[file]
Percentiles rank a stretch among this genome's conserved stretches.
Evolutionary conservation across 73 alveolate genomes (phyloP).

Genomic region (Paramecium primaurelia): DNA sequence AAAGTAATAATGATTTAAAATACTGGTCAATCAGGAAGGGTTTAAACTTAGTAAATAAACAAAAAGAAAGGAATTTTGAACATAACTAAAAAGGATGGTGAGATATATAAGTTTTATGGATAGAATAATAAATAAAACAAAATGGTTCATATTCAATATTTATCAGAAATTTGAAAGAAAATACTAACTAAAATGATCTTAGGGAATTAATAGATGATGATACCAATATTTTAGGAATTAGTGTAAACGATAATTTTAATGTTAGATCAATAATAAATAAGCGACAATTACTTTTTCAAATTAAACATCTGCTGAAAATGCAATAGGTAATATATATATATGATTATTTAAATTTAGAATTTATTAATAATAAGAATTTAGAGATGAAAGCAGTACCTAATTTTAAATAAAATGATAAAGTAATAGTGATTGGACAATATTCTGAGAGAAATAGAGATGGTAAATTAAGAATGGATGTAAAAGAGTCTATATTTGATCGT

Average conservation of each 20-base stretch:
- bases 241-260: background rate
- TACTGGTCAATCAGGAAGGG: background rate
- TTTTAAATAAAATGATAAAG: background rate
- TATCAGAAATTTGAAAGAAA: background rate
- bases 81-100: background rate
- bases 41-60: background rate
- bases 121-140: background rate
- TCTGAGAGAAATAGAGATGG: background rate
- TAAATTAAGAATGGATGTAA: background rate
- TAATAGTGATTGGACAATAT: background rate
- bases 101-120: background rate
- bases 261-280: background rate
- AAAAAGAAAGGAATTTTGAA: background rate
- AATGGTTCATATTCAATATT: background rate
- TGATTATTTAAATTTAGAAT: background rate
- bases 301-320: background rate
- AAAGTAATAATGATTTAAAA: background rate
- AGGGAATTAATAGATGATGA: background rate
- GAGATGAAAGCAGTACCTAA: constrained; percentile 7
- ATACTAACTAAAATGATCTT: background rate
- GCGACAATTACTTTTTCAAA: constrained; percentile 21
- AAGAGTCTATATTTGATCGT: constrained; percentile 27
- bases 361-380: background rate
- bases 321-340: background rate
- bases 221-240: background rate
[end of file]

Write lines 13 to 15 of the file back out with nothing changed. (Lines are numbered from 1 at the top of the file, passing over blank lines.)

- TAAATTAAGAATGGATGTAA: background rate
- TAATAGTGATTGGACAATAT: background rate
- bases 101-120: background rate